What do you like the least?

It would have to be the weather. I knew it was going to be hot but not that HOT! The sand storms are nothing to play with, then add 120 degree heat on top of that. I'm from the South, and it took some time getting use to that type of heat.

Massive sandstorms cover Kuwait several times
each year.
(Photo courtesy of Katrina Lewis)

You taught in Memphis for a few years. What are some similarities or differences you've noticed between Memphis students and Kuwaiti students?

The students are the same. Kids are kids no matter where you go. They are going to do whatever they can get away with and they have the same habits and excuses. My little eight Kuwaiti kids remind me of my 13 American kids. Once I got to know them and love them, I felt like I'd been with them for years.

Tell me about your experience as an African American woman in the Middle East. How have you been received by the community?

My experience has been great. Before leaving, I did some online research about teaching overseas and I didn't see many postings by African American women, so I was prepared to be the only African American teacher at the school. I was surprised to see that at least 10 or so other women of color there. That alone made my experience better just by knowing that I wasn't alone. As far as being in the Middle East, my race hasn't been an issue. Kuwait and other Arabic countries have become global communities with so many races and cultures living and working together.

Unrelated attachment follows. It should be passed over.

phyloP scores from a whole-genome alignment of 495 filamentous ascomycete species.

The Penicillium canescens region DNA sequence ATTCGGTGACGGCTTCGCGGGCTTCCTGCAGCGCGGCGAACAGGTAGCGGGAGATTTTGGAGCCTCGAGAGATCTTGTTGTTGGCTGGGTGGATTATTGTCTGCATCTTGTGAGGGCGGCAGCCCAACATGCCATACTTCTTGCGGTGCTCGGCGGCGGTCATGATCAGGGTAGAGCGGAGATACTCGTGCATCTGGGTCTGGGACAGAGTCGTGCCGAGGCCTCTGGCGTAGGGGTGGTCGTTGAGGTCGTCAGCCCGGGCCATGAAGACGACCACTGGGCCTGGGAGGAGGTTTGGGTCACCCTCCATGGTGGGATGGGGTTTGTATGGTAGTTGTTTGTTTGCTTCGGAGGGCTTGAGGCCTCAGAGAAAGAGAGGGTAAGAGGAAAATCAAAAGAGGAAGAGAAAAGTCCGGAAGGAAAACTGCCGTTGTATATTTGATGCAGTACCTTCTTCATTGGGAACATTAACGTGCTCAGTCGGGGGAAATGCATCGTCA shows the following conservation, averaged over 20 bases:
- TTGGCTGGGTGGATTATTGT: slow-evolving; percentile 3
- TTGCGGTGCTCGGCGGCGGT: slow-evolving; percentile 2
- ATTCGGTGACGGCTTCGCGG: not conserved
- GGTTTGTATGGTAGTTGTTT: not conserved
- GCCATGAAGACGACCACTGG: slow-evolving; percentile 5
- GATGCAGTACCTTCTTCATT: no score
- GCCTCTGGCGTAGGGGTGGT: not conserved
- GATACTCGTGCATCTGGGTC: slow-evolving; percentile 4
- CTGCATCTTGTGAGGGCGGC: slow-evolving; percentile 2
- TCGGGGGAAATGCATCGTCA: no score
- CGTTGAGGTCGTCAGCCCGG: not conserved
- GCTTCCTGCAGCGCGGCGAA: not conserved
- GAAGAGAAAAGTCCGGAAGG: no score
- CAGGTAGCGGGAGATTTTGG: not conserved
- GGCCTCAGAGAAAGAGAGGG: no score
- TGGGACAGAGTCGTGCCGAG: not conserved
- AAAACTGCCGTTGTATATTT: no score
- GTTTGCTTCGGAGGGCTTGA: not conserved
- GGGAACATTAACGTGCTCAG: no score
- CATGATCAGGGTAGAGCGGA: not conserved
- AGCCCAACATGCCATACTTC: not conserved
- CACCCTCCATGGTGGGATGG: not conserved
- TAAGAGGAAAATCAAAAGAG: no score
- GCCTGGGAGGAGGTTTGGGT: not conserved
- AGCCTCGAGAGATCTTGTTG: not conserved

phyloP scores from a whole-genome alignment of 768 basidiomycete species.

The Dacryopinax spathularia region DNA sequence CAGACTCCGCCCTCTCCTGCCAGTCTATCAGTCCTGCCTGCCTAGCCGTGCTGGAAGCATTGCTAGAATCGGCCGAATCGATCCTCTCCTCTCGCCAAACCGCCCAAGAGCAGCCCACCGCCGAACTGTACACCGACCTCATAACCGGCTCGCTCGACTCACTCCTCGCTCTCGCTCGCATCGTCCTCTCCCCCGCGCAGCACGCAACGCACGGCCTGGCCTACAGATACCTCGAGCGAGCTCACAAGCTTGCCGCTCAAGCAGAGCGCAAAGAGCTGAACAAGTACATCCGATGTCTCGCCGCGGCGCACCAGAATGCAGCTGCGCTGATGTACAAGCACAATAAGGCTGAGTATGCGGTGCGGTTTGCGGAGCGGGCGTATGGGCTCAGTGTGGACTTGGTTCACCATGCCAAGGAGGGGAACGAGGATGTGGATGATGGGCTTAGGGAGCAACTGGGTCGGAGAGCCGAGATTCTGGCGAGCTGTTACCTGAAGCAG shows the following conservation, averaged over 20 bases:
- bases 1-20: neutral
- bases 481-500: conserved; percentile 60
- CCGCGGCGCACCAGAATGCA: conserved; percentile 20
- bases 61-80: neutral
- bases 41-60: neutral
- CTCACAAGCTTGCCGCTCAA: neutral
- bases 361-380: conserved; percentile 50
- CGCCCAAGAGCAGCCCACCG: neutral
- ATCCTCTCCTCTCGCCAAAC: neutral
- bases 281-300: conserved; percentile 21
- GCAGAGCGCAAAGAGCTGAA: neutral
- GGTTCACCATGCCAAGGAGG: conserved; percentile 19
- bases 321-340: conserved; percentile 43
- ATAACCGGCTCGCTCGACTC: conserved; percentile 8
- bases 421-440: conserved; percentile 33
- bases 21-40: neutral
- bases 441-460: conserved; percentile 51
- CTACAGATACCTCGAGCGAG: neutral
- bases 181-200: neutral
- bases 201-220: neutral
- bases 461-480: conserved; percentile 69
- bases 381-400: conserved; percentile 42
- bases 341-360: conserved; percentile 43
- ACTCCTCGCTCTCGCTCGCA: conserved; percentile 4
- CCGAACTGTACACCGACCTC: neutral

What do you do to learn more about your new community?

Talk to strangers. I know that's the opposite of what our parents taught us but that's the best way to learn about a new place. Since I don't drive, the best people to get intel from are the taxi drivers. They love to talk to Americans, especially women. I learned about more places and a lot of Arabic words from them and they get a chance to practice English with us. I used my free time to become a tourist and explore my new surroundings. I found myself walking into souks, random shops, and little hidden restaurants then trying to remember where they were later. You have to have an adventurous spirit in order to get the best out of living outside of your comfort zone.

What have you learned about yourself during this experience so far?

I've learned to be more open to new experiences and accept things as they come.

What advice would you give to women who are considering teaching abroad?

I would say do your own research and go with what makes YOU happy. Don't let the fear of the unknown keep you from a wonderful experience. I would also encourage families to consider it to. Our children need to be exposed to our diverse world beyond what's on the Internet and television.

Lewis travels quite a bit. She snapped this photo of the Burj
Khalifa in Dubai - the world's tallest building.
(Photo courtesy of Katrina Lewis)

What’s next for you?

I renewed my contract to teach in Kuwait for a second year. After that, I honestly have no idea. I know that I don't want to return to America just yet. So, I'll go wherever the sand takes me.

Besides friends and family, what do you miss the most about the Mid-South?

Memphis B-B-Q! I miss the friendliness of the South. Even though the people are nice in Kuwait, it's just nothing like southern hospitality.

Follow Katrina Lewis’s journey through her blog “Teaching and Traveling".